After my last post about what’s working in retail this year, I had a conversation with Euclid (a client) about how specific store initiatives are being launched by companies at different points in their lifecycles.
Sometimes, stores are a turnaround weapon on a seemingly-digital battleground.
In this podcast, Best Buy’s chief digital officer talked about combining physical infrastructure with digital innovation. He talks about compelling store visitors to use the Best Buy app while shopping, how stores are configured for online order pickup now that their inventory is being leveraged for that purpose, and why he’s happy for stores to be showrooms featuring “blue shirts” who can be a sounding board for online research a visitor has done.
This theme extends to luxury, where Coach opened a flagship late last year to position the brand as being higher-end than the accessible luxury for which it became known. The store experience includes an on-site craftsman who can offer monogram and bespoke customization. This is part of a strategy that’s driven Coach’s quarterly sales gains even while closing less strategic stores.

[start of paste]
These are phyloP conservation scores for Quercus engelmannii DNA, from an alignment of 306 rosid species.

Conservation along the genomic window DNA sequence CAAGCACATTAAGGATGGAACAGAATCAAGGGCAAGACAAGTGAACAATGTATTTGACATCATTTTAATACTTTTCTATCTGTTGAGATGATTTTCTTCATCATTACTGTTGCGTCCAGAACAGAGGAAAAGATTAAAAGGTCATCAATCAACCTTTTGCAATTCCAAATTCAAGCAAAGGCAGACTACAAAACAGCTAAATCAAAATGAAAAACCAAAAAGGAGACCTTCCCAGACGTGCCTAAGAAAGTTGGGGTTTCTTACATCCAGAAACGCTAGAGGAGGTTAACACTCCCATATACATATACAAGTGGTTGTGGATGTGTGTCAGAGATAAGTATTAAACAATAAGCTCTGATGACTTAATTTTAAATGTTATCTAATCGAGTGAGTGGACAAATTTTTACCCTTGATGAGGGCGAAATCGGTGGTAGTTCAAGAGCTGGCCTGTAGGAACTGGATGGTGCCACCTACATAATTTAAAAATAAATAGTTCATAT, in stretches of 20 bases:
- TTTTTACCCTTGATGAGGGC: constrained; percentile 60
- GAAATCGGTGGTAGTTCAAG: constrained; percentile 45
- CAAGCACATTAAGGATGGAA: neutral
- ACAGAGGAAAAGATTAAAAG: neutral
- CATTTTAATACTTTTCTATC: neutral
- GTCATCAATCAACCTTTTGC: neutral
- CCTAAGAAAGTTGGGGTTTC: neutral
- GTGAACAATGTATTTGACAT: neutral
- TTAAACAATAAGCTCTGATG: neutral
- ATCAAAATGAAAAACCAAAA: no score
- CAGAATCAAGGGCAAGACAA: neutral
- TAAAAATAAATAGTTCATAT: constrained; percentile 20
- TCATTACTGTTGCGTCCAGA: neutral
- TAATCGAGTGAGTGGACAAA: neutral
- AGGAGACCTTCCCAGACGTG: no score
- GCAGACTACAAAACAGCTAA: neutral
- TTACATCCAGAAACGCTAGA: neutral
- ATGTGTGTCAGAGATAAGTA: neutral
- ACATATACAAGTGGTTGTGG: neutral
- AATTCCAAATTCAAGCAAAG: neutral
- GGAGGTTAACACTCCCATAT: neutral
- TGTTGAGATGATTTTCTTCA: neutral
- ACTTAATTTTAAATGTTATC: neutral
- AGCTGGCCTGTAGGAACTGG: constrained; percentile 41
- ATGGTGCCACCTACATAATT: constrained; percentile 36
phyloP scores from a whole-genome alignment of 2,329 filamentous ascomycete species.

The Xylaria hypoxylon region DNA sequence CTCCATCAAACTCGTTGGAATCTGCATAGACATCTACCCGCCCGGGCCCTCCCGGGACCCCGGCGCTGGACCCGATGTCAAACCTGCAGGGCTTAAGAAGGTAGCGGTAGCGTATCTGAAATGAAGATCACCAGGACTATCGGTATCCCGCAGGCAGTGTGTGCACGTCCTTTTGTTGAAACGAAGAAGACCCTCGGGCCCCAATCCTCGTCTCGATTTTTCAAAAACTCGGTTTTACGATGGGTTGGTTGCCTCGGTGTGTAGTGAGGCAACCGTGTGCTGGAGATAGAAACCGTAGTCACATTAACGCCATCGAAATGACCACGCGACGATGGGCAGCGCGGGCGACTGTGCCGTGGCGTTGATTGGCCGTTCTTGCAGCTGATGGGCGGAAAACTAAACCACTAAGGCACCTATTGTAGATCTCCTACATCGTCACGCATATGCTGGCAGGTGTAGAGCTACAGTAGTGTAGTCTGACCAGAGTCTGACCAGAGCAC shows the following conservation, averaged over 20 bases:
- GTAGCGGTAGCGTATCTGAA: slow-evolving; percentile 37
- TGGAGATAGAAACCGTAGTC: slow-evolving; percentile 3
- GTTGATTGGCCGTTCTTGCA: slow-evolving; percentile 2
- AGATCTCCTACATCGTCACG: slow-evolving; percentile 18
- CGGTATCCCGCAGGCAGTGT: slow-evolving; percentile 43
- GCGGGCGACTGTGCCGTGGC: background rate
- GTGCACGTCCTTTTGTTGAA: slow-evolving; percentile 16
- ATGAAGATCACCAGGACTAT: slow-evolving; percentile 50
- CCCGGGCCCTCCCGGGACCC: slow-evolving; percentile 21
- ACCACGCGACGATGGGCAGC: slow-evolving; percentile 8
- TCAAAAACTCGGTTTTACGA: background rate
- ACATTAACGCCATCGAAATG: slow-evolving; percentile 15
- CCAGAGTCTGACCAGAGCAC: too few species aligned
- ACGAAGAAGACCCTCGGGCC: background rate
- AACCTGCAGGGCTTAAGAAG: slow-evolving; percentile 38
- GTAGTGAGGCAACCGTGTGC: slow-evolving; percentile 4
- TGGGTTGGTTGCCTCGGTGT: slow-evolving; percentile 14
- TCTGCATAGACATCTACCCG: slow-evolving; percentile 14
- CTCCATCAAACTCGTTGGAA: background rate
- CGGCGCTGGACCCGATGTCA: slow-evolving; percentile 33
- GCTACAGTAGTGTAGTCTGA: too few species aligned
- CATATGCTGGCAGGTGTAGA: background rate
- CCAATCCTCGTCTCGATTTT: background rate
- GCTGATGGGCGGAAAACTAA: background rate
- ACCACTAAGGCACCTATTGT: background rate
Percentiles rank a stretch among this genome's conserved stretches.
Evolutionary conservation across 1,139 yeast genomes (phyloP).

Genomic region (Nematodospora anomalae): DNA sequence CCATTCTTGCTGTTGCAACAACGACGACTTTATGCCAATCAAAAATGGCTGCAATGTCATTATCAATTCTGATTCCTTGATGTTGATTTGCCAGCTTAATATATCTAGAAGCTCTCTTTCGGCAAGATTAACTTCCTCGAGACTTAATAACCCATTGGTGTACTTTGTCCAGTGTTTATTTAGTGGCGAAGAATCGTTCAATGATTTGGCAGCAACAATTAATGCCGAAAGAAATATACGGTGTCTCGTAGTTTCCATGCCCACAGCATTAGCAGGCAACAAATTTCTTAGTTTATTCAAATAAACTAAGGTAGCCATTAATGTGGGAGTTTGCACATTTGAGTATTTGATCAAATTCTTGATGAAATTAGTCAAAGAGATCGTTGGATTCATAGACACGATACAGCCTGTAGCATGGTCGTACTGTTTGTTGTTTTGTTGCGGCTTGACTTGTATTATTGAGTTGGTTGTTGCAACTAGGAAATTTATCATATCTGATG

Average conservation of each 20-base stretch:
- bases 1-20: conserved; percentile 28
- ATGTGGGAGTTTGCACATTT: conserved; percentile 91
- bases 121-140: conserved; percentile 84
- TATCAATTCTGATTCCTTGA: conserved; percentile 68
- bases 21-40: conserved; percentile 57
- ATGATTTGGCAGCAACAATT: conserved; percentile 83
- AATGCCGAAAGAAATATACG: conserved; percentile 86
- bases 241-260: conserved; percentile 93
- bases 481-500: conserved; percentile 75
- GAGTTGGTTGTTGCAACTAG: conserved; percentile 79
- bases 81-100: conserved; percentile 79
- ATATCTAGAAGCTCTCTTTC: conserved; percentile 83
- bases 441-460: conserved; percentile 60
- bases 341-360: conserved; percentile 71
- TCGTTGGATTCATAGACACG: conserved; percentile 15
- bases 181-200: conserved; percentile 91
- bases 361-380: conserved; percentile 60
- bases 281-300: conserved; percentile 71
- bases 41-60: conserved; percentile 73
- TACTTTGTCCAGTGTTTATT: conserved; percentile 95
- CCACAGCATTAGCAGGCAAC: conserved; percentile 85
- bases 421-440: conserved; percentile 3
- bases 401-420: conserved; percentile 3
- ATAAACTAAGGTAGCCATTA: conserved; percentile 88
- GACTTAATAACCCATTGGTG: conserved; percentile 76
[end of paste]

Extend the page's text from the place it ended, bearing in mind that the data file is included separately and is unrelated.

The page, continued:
Of course, stores are about growth; not just turnarounds.
We know off-price chains continue to open stores. Alongside sharp e-commerce growth, Ulta sees the value in opening more stores. And Sephora recently opened its biggest store yet. It’s experiential, high-tech, and likely to result in in-store purchases (and hopefully, eventually, online ones, too).
So many start-ups born online have embarked on ambitious store-opening strategies that there are lists to keep track of them. Last month, a Co-CEO of one of them, Warby Parker, said e-commerce is growing more slowly than he anticipated and e-commerce alone can only reach 3% of his target market.
All of this was a relevant conversation for me to have had with the team at Euclid because of the work their technology is doing to turn store visitors into buyers – regardless of whether the purchase ultimately happens in a store or online. It’s hard to imagine why a retailer today wouldn’t want to have stores and learn more about who’s in them for marketing purposes.
I’m still a fan of stores that play a brand-building purpose and aren’t measured to death. Where even simple data do exist, we can see store visitors make a subsequent purchase sooner than non-visitors. I’m looking forward to a soon-to-come era when a greater number of retailers recognize and more proactively leverage stores’ role in marketing and the path-to-purchase.